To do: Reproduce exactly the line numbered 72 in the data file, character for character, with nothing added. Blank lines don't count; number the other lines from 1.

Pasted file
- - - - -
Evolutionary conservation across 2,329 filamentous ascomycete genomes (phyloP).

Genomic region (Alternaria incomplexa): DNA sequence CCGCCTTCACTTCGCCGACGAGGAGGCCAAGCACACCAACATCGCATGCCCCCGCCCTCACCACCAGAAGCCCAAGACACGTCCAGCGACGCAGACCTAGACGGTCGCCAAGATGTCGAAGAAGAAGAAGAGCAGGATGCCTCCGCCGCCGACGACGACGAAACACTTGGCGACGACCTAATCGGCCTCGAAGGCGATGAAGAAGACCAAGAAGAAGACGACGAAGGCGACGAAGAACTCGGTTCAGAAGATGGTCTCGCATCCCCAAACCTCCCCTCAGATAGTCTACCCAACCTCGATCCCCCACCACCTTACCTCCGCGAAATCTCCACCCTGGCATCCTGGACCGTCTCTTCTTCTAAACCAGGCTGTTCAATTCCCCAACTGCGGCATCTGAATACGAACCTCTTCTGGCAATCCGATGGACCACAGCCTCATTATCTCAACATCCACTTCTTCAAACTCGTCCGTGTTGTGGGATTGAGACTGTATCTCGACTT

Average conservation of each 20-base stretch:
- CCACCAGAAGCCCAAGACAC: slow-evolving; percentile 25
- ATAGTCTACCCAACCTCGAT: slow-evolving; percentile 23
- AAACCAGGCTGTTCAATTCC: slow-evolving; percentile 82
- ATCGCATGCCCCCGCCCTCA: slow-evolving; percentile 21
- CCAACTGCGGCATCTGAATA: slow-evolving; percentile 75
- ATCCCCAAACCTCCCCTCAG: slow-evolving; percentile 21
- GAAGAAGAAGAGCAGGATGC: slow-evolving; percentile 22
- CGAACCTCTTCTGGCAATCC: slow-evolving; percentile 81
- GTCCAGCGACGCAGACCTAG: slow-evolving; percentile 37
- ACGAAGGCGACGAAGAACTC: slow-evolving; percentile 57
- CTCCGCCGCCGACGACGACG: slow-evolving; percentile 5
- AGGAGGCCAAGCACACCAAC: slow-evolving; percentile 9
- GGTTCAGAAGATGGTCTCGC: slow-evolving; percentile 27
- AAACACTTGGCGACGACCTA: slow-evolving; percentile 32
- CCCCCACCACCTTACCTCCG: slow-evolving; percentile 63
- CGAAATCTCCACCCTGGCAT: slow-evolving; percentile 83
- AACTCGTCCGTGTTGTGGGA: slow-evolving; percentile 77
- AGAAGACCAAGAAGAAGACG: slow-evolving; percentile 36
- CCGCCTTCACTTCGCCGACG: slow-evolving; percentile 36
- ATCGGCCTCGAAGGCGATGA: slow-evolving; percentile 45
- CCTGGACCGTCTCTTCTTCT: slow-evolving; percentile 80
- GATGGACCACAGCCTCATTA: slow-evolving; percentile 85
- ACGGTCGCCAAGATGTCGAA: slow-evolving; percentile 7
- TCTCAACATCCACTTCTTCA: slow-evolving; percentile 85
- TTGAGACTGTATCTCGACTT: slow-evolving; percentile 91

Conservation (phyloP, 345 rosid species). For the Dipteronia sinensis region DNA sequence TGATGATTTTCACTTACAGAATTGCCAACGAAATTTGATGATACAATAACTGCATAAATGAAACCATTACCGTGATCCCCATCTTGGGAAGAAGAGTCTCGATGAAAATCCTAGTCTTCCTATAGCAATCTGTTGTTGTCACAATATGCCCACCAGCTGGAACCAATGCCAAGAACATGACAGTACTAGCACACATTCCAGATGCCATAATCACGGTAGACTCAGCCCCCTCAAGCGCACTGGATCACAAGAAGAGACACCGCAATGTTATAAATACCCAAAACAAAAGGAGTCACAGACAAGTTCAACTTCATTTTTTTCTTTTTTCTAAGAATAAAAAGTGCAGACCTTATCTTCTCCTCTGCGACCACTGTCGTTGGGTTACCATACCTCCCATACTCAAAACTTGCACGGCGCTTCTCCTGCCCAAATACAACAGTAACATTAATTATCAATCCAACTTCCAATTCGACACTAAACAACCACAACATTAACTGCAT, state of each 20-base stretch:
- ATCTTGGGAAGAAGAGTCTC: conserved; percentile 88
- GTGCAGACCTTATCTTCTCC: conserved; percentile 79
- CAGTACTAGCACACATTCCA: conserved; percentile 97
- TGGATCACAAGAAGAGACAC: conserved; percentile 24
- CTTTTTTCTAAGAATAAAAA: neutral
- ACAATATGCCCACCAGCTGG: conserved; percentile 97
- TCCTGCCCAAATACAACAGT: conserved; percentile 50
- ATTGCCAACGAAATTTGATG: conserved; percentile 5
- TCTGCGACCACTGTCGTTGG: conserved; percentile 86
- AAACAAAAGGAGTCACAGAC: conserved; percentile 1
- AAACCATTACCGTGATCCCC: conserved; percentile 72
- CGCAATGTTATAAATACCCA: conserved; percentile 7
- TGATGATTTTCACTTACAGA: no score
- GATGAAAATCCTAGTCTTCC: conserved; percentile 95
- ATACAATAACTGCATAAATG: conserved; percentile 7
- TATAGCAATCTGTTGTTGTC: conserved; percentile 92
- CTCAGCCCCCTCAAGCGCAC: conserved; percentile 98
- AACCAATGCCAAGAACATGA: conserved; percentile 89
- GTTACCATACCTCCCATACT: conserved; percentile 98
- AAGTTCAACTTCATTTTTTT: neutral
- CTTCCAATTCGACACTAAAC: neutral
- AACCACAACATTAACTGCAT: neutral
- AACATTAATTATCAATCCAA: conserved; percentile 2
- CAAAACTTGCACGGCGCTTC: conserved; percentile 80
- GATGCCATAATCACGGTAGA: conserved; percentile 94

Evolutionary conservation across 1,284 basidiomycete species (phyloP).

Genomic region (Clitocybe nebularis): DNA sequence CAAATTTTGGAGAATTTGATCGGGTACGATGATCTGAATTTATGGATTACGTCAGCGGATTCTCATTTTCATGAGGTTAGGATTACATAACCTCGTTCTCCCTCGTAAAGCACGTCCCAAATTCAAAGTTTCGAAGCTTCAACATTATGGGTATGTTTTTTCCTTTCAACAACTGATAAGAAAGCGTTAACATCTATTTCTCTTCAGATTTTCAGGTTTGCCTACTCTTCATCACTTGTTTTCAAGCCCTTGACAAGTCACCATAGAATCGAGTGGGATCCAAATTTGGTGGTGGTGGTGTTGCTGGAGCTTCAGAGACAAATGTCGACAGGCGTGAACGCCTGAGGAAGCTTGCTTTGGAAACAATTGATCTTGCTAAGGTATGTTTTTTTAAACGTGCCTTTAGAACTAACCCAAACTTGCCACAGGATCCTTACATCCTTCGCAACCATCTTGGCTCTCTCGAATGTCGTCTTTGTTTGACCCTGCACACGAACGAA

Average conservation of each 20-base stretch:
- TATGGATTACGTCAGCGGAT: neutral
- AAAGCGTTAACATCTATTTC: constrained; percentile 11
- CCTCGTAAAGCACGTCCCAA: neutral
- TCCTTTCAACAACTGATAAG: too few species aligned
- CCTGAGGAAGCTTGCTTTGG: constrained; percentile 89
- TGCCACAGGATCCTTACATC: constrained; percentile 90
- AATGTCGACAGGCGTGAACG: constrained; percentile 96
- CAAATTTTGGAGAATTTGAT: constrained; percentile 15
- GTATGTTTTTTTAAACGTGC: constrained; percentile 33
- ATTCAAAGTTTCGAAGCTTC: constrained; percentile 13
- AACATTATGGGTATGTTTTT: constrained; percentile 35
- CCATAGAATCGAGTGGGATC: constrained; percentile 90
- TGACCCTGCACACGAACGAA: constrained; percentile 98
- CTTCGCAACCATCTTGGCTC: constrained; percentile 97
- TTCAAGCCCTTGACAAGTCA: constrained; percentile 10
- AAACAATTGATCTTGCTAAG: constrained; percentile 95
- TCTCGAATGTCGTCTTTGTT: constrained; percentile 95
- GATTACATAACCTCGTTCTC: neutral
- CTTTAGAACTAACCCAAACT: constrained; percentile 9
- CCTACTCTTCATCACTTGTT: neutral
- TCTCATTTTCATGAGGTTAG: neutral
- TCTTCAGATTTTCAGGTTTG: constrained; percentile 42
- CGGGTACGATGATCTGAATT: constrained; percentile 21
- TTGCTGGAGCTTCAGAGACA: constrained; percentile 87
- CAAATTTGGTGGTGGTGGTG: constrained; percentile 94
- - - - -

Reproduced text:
- TTCAAGCCCTTGACAAGTCA: constrained; percentile 10